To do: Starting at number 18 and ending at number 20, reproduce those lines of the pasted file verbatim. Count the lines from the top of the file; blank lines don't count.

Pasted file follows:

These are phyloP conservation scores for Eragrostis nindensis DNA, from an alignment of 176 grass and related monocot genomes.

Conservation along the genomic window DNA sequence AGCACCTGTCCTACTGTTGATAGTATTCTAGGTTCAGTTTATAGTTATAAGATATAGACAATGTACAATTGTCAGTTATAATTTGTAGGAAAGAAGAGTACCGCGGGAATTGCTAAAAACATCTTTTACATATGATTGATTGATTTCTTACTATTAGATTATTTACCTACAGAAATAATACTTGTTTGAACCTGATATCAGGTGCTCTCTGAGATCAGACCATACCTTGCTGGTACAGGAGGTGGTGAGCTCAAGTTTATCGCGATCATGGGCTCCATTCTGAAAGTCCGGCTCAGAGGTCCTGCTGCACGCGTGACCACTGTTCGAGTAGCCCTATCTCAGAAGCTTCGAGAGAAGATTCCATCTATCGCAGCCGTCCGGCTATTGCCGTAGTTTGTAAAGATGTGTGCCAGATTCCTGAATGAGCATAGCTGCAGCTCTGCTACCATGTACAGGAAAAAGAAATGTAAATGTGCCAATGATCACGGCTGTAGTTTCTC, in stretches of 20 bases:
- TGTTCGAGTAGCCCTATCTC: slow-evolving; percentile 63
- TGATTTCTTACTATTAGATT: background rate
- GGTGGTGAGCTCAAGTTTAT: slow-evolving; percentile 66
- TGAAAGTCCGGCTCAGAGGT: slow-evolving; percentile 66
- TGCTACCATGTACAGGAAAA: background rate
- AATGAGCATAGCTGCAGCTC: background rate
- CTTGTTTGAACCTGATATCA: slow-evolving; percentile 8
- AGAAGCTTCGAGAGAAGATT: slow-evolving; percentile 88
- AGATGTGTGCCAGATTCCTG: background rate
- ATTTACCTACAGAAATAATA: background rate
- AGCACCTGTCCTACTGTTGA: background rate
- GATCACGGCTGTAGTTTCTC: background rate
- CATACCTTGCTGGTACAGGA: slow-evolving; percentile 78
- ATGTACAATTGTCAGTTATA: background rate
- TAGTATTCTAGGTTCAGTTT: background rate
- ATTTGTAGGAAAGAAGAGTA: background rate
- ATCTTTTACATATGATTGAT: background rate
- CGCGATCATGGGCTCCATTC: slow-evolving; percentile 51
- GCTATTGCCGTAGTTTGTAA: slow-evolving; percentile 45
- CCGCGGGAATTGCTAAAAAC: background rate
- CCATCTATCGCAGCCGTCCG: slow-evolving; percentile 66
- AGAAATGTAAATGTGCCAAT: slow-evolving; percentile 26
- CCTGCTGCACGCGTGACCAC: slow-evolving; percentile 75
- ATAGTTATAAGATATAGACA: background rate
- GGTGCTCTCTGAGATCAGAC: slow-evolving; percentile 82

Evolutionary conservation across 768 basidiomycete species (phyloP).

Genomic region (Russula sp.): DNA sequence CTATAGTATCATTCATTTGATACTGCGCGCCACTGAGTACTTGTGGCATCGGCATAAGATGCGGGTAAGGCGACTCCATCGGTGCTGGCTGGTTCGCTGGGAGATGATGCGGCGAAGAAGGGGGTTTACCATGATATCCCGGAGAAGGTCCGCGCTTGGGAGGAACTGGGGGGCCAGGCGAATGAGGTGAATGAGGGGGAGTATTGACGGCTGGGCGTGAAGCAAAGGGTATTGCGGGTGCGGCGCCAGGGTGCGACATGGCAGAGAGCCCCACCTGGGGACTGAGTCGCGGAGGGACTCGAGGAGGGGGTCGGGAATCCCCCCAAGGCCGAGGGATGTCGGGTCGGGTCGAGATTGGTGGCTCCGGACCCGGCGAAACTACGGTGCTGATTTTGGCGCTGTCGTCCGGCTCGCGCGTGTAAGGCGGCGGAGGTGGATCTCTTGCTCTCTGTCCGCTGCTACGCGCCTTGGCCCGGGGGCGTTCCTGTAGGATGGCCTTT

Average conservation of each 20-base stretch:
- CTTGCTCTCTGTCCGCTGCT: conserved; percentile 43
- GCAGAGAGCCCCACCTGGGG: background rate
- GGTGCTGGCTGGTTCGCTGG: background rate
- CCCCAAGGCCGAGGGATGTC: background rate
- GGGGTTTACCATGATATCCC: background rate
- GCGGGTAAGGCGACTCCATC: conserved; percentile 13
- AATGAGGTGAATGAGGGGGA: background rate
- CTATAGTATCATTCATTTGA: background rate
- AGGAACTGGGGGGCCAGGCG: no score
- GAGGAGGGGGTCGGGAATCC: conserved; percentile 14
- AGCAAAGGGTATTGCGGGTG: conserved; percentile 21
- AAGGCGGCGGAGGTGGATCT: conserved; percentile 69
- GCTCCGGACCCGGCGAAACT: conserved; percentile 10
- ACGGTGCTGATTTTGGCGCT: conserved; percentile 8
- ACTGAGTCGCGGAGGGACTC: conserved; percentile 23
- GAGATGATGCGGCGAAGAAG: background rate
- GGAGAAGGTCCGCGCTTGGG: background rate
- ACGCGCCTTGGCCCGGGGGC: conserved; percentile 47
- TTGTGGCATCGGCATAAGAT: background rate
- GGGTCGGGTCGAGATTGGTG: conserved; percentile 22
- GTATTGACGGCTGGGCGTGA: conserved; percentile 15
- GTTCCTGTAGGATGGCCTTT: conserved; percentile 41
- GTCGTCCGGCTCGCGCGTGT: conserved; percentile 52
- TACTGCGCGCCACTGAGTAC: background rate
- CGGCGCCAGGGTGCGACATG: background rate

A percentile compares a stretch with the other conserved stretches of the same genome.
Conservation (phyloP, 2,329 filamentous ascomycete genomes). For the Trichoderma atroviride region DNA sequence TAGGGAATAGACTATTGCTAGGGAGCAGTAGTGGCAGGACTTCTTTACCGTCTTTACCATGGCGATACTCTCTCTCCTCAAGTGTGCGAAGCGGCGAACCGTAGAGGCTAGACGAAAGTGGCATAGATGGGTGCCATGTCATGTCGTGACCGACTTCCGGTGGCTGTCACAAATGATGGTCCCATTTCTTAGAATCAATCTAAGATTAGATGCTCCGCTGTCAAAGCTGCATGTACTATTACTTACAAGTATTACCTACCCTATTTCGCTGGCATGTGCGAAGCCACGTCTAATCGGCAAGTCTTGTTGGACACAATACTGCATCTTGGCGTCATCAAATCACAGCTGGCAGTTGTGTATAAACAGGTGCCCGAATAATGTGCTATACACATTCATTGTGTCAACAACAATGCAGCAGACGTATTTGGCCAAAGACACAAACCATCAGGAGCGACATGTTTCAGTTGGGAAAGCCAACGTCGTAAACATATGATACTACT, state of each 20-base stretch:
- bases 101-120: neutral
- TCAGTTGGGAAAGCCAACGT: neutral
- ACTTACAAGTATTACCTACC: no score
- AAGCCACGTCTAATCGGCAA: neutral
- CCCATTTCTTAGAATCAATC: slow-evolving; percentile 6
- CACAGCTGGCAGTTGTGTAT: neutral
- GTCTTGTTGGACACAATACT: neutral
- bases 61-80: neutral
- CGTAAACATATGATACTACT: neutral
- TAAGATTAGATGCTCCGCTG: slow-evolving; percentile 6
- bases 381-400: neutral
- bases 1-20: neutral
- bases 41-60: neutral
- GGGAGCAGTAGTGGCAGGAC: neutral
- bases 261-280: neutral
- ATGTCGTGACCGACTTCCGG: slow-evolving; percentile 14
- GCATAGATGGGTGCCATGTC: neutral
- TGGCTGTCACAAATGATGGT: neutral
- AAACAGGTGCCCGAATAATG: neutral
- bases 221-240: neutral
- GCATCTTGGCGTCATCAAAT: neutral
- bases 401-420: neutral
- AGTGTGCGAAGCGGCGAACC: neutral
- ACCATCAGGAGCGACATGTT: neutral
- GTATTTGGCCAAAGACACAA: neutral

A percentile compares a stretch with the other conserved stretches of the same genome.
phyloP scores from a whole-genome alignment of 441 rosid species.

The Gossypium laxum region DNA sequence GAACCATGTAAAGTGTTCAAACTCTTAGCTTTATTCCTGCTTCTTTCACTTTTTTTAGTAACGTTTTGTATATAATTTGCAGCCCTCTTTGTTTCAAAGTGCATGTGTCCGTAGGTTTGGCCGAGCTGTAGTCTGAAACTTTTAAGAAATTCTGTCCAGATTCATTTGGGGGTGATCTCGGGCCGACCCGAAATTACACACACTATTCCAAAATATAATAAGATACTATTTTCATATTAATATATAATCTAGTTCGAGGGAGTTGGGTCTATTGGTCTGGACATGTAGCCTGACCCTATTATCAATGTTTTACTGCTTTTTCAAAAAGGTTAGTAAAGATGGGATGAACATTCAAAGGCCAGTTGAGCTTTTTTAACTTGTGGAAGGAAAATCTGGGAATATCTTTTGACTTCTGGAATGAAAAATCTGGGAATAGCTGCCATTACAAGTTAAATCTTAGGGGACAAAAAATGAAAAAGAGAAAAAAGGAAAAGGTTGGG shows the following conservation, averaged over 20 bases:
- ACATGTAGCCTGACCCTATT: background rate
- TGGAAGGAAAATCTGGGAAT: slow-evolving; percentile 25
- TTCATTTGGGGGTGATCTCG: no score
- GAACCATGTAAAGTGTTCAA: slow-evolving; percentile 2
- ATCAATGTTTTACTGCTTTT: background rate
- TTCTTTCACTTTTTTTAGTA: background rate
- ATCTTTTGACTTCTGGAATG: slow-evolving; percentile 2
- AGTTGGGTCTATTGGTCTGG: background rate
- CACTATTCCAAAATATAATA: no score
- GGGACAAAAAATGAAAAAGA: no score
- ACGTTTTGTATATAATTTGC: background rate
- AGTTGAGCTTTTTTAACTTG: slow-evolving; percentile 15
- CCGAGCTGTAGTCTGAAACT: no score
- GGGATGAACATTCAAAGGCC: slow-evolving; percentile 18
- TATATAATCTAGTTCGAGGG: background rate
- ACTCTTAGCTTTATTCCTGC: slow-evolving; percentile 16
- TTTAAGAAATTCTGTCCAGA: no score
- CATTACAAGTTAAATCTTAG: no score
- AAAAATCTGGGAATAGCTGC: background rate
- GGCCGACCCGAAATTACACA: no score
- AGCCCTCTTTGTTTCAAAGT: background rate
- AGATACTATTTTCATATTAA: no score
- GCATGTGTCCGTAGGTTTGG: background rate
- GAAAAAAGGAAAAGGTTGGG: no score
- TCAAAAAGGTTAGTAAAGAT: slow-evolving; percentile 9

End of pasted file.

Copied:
- ATTTGTAGGAAAGAAGAGTA: background rate
- ATCTTTTACATATGATTGAT: background rate
- CGCGATCATGGGCTCCATTC: slow-evolving; percentile 51